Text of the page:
Charlotte Edwards – a legend who has taught aspiring women cricketers to dream big
Charlotte Edwards… has already made a mark in the ongoing World Cup with a match-winning hundred against India on Sunday © Getty Images
By Bharath Ramaraj
It was 16 years ago when Charlotte Edwards lit up the Hyderabad Cricket Stadium with a scintillating 173 in the Women’s World Cup. Charlotte is now a veteran, but still a force to reckon with as she proved when she recently scored 137 runs of just 88 balls against a formidable New Zealand side and just on Sunday while scoring 109 against India.
Charlotte grew up watching her father and uncle play club cricket. With few girls playing cricket, she had to play with the boys. In fact, she dreamt of playing for the England men’s team! But what makes her story fascinating is she went onto captain the Huntingdonshire’s Boys Under-16 team. During that time, she played with future First-Class cricketers like Scott Newman and Will Jefferson. There were boys who were apparently annoyed by her playing for the boys’ team, as a result of which they hurled beamers at her to prove a point.
It’s only to be expected that a prodigious talent like Charlotte would be fast-tracked into the national set-up. At the tender age of 12, she was representing England under-19s when girls of her age were busy thinking of how to finish their homework.
The big break soon came her way when she was selected to play for England in Tests against New Zealand in 1996 at age 16.
The cricketing world took notice of her talents when she hit a century the very next year in a one-day game against South Africa at Taunton. It was followed by her record-breaking 173 not out against Ireland in the 50-over World Cup, in 1997. The record, however, broken the same day by Australian Belinda Clark, who made 229 not out against Denmark.
In 1999, Charlotte showed her class against the touring Indians in a Test match, with a well measured century at Shenley which prompted the well-known English journalist Ted Corbett to say that she will become a legend of the game.
Around that time, Charlotte suffered a career-threatening ligament injury while playing hockey. Some reckoned she may never be able to play again. But with hard-work and determination, she rose like a phoenix. She didn’t just recover from that terrible injury, but went on to become the most capped one-day player in the game.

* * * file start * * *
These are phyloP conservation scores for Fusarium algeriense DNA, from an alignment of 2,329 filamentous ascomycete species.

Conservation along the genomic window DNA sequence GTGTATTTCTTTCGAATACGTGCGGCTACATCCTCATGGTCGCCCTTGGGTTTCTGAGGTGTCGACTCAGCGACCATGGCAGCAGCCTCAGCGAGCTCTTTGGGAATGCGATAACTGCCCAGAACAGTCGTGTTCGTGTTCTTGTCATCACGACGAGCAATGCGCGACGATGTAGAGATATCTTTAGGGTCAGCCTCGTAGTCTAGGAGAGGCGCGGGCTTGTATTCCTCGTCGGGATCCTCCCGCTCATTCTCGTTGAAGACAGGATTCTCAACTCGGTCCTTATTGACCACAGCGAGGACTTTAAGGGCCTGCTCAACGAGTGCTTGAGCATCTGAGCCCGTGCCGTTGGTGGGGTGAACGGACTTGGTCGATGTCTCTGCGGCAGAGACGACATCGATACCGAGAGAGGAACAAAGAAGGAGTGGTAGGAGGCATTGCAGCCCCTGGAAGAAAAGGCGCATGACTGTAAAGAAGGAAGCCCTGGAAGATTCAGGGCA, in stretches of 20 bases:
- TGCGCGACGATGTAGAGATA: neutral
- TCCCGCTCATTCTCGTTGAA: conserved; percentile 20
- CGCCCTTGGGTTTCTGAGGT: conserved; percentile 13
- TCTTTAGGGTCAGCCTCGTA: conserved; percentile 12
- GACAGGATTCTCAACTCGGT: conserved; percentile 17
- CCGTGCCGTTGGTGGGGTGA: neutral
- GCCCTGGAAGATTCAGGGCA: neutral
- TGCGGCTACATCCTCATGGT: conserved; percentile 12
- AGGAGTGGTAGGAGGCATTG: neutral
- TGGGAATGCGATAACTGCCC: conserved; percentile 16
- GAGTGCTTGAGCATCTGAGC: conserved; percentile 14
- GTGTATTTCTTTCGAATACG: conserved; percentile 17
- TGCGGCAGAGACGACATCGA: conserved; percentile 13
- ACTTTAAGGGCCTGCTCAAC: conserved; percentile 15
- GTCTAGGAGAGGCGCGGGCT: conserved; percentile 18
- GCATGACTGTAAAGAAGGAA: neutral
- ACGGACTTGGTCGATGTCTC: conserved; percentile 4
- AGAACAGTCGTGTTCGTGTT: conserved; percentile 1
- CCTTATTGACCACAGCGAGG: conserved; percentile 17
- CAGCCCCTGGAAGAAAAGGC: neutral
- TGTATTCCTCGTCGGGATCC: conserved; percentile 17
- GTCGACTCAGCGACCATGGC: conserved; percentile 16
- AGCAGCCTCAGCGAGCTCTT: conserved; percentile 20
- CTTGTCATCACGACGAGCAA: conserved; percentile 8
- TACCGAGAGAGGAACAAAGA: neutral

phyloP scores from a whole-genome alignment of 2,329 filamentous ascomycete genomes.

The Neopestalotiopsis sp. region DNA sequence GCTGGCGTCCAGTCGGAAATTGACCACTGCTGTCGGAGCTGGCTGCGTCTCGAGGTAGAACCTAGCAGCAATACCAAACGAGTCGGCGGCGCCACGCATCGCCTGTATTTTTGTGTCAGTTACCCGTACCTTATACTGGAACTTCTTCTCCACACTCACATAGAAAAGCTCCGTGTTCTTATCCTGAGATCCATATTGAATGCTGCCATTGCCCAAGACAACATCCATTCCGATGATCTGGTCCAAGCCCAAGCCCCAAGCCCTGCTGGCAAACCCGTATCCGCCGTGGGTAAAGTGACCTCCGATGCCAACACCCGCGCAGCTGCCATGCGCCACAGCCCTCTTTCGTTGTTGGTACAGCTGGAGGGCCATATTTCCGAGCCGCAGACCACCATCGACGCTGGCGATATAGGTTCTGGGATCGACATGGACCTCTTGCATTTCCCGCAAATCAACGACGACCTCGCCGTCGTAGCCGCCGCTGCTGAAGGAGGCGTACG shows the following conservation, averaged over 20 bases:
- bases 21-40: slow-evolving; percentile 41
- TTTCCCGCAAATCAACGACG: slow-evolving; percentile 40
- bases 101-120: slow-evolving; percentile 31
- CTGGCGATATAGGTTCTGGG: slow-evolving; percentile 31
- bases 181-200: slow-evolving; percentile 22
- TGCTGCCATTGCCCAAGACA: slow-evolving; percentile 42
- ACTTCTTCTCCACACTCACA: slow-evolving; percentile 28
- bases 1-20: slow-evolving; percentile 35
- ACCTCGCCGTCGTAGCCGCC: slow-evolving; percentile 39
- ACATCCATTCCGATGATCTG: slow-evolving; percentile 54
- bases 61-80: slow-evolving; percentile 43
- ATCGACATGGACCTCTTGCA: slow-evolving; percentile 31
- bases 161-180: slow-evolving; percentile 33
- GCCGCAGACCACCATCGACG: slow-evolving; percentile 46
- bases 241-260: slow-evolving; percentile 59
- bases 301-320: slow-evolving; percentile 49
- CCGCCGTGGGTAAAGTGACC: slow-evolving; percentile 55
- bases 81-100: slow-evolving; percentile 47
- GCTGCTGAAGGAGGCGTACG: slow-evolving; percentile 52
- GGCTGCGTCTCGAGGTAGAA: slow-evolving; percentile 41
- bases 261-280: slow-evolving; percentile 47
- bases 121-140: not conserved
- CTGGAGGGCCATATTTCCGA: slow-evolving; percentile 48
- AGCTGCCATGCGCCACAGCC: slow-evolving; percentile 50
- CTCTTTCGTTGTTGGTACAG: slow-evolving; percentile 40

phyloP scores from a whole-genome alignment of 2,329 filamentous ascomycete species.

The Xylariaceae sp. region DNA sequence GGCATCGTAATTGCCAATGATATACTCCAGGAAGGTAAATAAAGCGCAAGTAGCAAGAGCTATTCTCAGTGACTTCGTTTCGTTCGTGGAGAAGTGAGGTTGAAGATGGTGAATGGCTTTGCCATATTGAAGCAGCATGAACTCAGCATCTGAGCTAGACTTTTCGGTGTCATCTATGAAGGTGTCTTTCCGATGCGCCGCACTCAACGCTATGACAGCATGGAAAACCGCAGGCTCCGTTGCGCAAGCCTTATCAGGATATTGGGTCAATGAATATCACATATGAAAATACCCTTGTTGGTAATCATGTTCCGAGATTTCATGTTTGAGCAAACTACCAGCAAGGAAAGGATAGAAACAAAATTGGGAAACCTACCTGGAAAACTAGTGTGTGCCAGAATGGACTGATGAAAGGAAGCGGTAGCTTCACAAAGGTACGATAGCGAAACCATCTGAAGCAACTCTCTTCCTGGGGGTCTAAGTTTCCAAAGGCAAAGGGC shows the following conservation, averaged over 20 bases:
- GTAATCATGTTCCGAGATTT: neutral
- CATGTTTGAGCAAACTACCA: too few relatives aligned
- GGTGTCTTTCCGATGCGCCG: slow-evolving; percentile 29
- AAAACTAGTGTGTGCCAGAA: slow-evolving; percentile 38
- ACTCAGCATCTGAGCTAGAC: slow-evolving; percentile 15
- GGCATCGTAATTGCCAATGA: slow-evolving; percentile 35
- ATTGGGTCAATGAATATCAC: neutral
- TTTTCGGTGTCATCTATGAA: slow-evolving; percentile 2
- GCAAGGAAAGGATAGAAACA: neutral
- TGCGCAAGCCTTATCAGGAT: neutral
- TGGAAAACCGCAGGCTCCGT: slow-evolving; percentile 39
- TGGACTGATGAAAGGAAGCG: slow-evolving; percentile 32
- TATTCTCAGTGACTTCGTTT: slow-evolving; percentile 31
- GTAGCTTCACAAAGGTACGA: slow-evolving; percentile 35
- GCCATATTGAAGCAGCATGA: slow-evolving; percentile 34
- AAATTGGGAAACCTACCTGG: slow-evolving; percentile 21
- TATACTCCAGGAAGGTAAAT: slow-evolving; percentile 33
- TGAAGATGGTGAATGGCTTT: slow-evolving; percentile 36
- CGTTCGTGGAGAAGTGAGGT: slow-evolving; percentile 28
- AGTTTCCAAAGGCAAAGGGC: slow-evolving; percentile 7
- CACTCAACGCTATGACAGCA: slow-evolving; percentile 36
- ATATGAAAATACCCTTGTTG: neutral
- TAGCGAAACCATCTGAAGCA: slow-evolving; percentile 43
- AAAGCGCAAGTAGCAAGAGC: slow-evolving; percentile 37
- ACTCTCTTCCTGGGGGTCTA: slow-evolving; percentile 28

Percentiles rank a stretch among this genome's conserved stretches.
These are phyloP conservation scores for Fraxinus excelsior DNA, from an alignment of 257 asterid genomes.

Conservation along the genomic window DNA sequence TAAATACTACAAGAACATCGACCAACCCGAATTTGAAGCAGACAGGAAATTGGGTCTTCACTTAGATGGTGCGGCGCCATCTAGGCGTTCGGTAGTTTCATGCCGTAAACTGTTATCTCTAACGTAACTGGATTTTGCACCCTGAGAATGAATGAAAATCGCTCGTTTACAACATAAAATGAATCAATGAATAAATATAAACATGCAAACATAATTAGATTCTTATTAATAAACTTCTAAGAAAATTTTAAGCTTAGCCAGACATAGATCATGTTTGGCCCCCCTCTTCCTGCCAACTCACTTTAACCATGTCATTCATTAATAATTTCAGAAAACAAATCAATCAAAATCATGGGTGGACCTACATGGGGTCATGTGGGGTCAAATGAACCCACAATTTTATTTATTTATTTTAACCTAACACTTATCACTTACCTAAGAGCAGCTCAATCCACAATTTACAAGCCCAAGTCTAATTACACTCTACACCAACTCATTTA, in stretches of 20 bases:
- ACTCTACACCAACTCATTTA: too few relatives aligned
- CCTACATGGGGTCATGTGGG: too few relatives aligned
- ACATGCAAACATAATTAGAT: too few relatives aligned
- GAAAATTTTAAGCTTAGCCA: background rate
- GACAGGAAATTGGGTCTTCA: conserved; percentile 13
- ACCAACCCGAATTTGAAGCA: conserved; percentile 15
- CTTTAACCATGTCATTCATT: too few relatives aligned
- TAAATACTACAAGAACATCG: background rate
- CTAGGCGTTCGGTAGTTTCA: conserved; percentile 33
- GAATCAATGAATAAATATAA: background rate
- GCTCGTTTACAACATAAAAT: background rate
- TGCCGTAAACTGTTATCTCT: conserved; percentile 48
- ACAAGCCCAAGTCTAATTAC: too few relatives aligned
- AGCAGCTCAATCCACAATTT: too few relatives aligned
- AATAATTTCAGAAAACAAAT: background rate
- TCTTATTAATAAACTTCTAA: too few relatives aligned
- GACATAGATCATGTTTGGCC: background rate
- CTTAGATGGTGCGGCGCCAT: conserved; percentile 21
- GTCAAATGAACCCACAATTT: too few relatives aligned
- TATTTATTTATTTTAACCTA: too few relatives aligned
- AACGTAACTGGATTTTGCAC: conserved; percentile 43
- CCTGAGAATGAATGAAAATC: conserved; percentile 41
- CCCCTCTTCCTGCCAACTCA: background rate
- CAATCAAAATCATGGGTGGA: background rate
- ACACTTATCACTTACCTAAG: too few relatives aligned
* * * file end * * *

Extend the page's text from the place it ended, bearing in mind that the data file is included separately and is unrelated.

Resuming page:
By 2006, Charlotte was appointed as full-time captain of England. It was yet another feather in the cap of this ace cricketer from Huntingdon. Under her leadership, England twice scored series wins over Australia, won the 50-over World Cup and T20 World Cup, both in 2009. The victories greatly helped raising the profile of women’s cricket in United Kingdom.
Claire Taylor, Charlotte’s former England teammate and a veteran of 128 ODIs, once said: “She is a great captain. And there are a couple of reasons for that. Firstly, she is so involved in the game, she thinks about cricket all the time. It is just part of who she is. She is always watching the game on TV – she calls it research. It doesn’t matter who is playing, whether it is an Australian State side or anybody else, she’ll be watching. Just to see what is happening, how other people are playing the game and what other captains are doing.”
Claire Taylor (right) feels Charlotte Edwards (left) is a great captain © Getty Images
Like all great leaders, Charlotte leads from the front. Against Australia in 2010-11, England found themselves in dire straits, in the one off Test at Sydney. But she sparkled in the ruins by making a fine hundred.
Australians had enough variety in their attack to trouble any opposition: the fast bowling sensation Ellyse Perry and her partner-in-crime, Rene Farrell, made early inroads. They were well supported by couple of parsimonious spinners in; Lisa Sthalekar and Shelley Nitschke. Charlotte had to bring in all her experience to the fore to tackle the girls from Down Under. The magnificent innings by her went in vain, as England were crushed by seven wickets.
Charlotte Edwards’s greatest contribution to women’s cricket will always be the fact that she inspired many young girls to dream big.
(Bharath Ramaraj, an MBA in marketing, eats, drinks and sleeps cricket. He has played at school and college-level, and now channelizes his passion for the game by writing about it)